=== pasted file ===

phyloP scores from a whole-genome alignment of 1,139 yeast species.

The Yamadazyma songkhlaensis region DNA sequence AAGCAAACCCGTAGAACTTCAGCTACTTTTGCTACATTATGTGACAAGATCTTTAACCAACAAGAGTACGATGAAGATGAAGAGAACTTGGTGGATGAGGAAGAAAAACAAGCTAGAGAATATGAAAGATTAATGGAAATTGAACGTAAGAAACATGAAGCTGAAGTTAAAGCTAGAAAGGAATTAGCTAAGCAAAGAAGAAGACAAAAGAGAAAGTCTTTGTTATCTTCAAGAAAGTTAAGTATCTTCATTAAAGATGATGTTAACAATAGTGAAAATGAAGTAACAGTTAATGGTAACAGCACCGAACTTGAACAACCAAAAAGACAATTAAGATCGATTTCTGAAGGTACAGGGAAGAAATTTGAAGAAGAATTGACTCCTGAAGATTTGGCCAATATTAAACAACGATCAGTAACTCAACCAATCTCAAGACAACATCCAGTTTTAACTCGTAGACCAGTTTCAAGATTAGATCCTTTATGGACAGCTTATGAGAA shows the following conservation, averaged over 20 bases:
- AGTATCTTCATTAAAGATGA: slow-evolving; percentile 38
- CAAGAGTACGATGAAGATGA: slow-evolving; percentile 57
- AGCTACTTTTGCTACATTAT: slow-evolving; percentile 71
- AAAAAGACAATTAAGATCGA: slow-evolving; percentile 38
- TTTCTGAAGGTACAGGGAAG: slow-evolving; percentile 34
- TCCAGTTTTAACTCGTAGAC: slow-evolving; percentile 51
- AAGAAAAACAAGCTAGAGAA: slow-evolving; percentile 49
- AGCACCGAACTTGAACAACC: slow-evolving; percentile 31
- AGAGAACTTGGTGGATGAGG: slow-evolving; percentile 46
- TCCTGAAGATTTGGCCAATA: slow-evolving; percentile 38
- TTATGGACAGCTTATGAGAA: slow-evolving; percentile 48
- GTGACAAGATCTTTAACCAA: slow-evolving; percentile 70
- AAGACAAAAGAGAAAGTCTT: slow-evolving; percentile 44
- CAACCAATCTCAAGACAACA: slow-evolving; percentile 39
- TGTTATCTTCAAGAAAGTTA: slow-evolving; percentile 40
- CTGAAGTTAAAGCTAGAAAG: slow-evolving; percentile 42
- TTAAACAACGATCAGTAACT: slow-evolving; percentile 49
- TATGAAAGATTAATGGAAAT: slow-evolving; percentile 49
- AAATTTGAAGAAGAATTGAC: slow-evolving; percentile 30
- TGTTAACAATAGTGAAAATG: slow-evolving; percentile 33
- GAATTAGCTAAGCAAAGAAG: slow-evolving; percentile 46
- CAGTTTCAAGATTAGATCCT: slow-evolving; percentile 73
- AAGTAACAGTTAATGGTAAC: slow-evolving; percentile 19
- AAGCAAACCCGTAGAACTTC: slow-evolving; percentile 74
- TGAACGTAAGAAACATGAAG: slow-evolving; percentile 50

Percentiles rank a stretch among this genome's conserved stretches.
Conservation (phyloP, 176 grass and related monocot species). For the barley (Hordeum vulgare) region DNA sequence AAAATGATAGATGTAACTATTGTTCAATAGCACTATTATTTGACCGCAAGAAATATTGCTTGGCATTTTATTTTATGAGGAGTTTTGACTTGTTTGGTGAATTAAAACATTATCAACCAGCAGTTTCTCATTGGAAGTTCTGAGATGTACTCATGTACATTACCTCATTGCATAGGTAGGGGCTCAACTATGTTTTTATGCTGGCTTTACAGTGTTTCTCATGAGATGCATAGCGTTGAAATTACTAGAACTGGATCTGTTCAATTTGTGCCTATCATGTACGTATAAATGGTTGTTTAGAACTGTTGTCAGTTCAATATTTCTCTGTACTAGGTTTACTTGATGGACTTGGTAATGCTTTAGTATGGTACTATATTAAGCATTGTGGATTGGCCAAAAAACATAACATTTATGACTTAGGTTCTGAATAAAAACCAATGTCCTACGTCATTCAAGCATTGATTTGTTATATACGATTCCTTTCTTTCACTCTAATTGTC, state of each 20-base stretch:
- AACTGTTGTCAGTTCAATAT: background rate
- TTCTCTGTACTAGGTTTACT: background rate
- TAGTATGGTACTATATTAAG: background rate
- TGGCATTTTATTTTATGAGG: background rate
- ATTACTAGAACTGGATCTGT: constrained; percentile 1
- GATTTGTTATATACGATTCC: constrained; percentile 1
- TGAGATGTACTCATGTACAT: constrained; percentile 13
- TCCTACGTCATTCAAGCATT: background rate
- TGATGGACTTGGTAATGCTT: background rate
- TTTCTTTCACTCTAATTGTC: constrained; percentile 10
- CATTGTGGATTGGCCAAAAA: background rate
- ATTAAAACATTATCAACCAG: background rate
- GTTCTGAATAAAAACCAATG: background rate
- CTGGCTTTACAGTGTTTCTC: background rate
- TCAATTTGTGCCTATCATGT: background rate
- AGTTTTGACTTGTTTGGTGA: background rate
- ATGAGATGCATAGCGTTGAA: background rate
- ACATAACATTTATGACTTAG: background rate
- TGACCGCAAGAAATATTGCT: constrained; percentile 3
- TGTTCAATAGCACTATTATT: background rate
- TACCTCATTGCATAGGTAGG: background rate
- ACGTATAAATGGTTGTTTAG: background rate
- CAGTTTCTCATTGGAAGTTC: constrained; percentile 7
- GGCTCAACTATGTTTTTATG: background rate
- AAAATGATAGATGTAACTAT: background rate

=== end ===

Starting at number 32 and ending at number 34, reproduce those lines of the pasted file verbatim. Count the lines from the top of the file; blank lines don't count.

- TAGTATGGTACTATATTAAG: background rate
- TGGCATTTTATTTTATGAGG: background rate
- ATTACTAGAACTGGATCTGT: constrained; percentile 1